In the community network, fiber to the home and small business area over the past year thinking has evolved considerably about organization and business models. The technology has not slowed down. Ten gigabit Ethernet is getting affordable and gigabit more so. Hybrid fiber wireless schemes to get broadband economically where fiber does go are available. As the discussion that we publish below shows, however, agreement on the business model is NOT there. Furthermore the legacy players have the politics tied up in knots. The broadband future is there it is affordable. It is buildable. It is being built, in Korea, Japan, Sweden, Canada and elsewhere. It is not being built in the US.

We suggest that if one looks at the past 100 years one will see that the technology itself has determined whether telephone systems or cable TV companies are municipally or privately owned as opposed to customer owned - which is of course another for of private ownership. The cost of the early technology was very great. It demanded enough capital investment to ensure that only a large private company or a regulated monopoly could do a build out. (The two were often the same.) The cost of the current technology is so much less that it brings individual ownership into the realm of the conceivable. A critical question is whether there is room for private companies to build what the IEEE Cornell report discussed below calls Advanced Fiber Networks.

As the discussion shows the answer likely depends on the business model adopted. That model in turn will depend on the decision of the benefits that are expected by those who are building the network. The question is raised as to whether a customer-owned network would preclude a private company acting as the FTTH Service Provider. We argue that this is not necessarily true. The outcome can encompass a number of possibilities. The technology implementations as we shall see, depend in major part on how the build is paid for and what kind of pay back the builder is expecting. The truly open network, as Roxane Googin points out, is such a perfect commodity that it can promise very little pay back to its builders. Consequently the model that is left is one of treating it as municipal infrastructure - paid for perhaps by the taxing authority for the residents or business that will be its owner. However, as we shall see, the spectrum from valuable monopoly to open valueless commodity has a lot gradations.

Asset Based Customer Control in the Post Technology Era

As Steve Lohr writes in the May 4, New York Times http://www.nytimes.com/2003/05/04/business/yourmoney/04TECH.html; "The industry, according to Irving Wladawsky-Berger, a strategy executive at I.B.M., has entered "the post-technology era." It is not that technology itself no longer matters, he explained. Instead, he said, the steady advances in chips, disk storage and software mean that the focus is no longer on the technology itself with its arcane language of processing speeds and gigabytes but on what people and companies can do with it."

"As a result, industry executives and analysts say, the balance of power is shifting away from technology suppliers and toward their corporate customers. At the same time, the use of lower-cost building blocks of computer hardware and software is spreading, making it easier for companies and individuals to share data and work together using industry standards rather than remain dependent on one or two main suppliers."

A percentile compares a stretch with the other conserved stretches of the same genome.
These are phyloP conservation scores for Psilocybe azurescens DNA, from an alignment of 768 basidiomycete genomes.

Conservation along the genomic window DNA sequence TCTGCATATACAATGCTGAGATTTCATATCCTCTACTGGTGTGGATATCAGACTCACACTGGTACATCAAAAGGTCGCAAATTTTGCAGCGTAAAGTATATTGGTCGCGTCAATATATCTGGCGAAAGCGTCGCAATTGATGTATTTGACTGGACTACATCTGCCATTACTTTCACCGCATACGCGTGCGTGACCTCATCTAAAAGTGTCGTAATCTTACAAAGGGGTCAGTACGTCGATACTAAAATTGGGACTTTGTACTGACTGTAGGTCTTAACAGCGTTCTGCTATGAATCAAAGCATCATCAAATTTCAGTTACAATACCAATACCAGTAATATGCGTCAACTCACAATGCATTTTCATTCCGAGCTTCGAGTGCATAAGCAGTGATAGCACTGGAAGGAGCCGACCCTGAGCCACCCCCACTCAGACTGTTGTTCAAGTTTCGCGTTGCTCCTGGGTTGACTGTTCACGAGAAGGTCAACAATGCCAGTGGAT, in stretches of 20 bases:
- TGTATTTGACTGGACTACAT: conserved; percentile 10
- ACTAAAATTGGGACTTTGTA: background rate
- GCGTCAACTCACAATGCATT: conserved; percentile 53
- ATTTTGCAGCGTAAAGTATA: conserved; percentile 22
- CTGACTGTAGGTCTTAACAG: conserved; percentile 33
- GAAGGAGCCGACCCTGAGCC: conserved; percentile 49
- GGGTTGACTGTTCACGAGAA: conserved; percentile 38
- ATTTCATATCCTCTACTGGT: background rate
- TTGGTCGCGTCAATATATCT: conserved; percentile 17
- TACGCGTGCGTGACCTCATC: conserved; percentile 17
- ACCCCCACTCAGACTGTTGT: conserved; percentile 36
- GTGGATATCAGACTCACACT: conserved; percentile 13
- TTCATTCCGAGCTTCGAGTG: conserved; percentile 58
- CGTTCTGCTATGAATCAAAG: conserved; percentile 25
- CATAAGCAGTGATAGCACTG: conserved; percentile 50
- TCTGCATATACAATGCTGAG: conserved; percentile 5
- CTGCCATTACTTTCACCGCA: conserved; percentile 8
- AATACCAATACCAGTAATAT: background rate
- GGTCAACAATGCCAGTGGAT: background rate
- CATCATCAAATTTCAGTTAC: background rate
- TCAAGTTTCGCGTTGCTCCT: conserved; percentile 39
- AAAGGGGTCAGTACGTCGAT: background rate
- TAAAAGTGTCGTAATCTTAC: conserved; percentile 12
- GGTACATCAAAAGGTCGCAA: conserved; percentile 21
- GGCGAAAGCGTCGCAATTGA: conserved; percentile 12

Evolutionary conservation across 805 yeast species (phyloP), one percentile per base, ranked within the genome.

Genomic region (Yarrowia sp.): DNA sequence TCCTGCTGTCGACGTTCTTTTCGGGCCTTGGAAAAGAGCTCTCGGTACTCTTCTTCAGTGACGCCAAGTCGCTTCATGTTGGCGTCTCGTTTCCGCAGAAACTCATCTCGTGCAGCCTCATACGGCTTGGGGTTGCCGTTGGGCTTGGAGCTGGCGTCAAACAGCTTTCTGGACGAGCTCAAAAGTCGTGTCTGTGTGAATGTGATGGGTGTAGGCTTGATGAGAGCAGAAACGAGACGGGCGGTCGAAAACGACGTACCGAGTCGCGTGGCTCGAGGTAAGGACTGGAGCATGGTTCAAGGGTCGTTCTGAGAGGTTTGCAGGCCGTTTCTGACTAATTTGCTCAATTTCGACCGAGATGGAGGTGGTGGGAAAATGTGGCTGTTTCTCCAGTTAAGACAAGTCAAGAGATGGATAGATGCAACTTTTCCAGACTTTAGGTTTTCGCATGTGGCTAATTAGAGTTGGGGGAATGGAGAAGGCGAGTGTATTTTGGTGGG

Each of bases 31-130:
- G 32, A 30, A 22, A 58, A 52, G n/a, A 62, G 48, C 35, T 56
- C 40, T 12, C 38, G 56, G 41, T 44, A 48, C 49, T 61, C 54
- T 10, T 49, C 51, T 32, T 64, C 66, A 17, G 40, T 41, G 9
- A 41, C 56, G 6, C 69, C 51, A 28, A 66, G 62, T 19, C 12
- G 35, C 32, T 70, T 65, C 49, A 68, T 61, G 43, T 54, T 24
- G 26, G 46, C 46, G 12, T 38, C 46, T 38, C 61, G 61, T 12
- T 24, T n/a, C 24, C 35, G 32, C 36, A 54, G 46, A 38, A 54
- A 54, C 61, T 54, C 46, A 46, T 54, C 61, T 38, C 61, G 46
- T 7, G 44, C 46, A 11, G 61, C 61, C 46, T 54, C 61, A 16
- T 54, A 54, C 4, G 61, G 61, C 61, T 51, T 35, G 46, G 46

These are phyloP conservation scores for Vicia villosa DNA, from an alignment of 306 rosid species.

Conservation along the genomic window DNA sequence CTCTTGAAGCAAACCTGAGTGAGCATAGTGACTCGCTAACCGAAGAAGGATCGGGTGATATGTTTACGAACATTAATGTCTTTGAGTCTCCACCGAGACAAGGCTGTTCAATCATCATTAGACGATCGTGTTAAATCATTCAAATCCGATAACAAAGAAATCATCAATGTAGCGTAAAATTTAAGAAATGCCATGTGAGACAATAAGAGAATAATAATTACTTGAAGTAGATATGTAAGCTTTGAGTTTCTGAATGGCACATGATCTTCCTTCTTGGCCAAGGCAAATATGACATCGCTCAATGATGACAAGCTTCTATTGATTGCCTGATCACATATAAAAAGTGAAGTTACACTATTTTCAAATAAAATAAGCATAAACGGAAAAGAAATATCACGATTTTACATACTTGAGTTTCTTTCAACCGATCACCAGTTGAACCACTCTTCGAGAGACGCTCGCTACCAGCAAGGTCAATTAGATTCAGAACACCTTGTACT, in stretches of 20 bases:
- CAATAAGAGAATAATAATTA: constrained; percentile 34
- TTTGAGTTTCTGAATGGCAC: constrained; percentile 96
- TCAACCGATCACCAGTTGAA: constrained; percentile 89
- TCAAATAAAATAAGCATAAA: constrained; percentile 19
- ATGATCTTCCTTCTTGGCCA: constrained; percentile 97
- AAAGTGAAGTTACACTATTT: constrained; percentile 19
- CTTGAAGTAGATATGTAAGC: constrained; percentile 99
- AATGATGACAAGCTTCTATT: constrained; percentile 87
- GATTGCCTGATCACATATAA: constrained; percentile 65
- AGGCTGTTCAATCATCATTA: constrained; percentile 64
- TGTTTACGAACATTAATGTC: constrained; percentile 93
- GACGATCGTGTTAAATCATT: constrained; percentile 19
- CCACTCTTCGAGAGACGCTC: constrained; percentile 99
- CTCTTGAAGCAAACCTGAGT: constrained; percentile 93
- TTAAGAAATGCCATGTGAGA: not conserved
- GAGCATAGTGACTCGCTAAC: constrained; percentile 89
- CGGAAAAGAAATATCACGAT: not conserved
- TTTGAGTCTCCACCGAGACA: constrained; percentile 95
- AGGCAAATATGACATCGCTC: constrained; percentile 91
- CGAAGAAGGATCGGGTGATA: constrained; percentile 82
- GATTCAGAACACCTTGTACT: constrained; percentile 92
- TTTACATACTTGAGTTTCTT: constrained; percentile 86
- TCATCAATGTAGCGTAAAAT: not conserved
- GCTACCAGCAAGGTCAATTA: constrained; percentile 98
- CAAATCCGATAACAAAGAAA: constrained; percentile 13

COOK Report: Lohr's next two paragraphs explain why MicroSoft's attempts to continue to tie users to increasingly proprietary solutions are headed for trouble. For an acerbic putdown of what Redmond has in the wings see: 'Athens' - MS defines the next Windows PC standard http://www.theregister.co.uk/content/4/30612.html

Googin on Why Microsoft will Fade Away

Roxane Googin's comments on why she sees MicroSoft likely to suffer the fate of the LECs are found in her interview later in this issue.

Lohr: "Corporate customers are insisting that technology companies adopt industry-standard software formats and communications protocols, so that the many different kinds of computer systems in corporate data centers can work together. In doing so, the companies are encouraging a technology trend that was really kicked off by the Internet, with its global reach that connects all sorts of technologies. For the Internet to work, the computer plumbing had to cooperate. And hardware and software standards make it more difficult for technology companies to "lock in" customers to their more expensive, homegrown technology offerings."

"With their new power, customers are also pressing for greater flexibility in how they buy computing resources especially as a utility-style service in which they pay only for as much as they use, as if they were buying electricity. Mr. Salow [American Express] signed a utility pricing and outsourcing deal with I.B.M. last year, in which 1,500 technology workers were transferred to I.B.M. The arrangement, he explained, reduces fixed technology expenses, giving American Express more flexibility.

COOK Report: While we hammered IBM without mercy three and four years ago for its conduct with ICANN, we now hope that that attempt to help ISOC grab control of the DNS and hence the internet through ICAN and NSI will turn out to have been just an aberration in an otherwise brilliant transformation of the huge organization. IBM gets it with its embrace of outsourcing, Linux and education. Like it or not in the enterprise arena, this is the future just as municipal and end-user-owned networks are the future for the rest of us.

During the rest of 2003 we look to be exploring first what IBM and others are down in open commodity computing, telecom, and IT. Second we intend to explore the direction of wireless in much more depth.

Contents

The Commoditization of Everything

Roxane Googin Describes the Impact of Open Standards on a Mature IT and Telecom Industry

Linux, Web Services and Need for Interoperability Spell Trouble for Microsoft

p.8

Stokab - A Neutral and Open Access Dark Fiber Infrastructure for Stockholm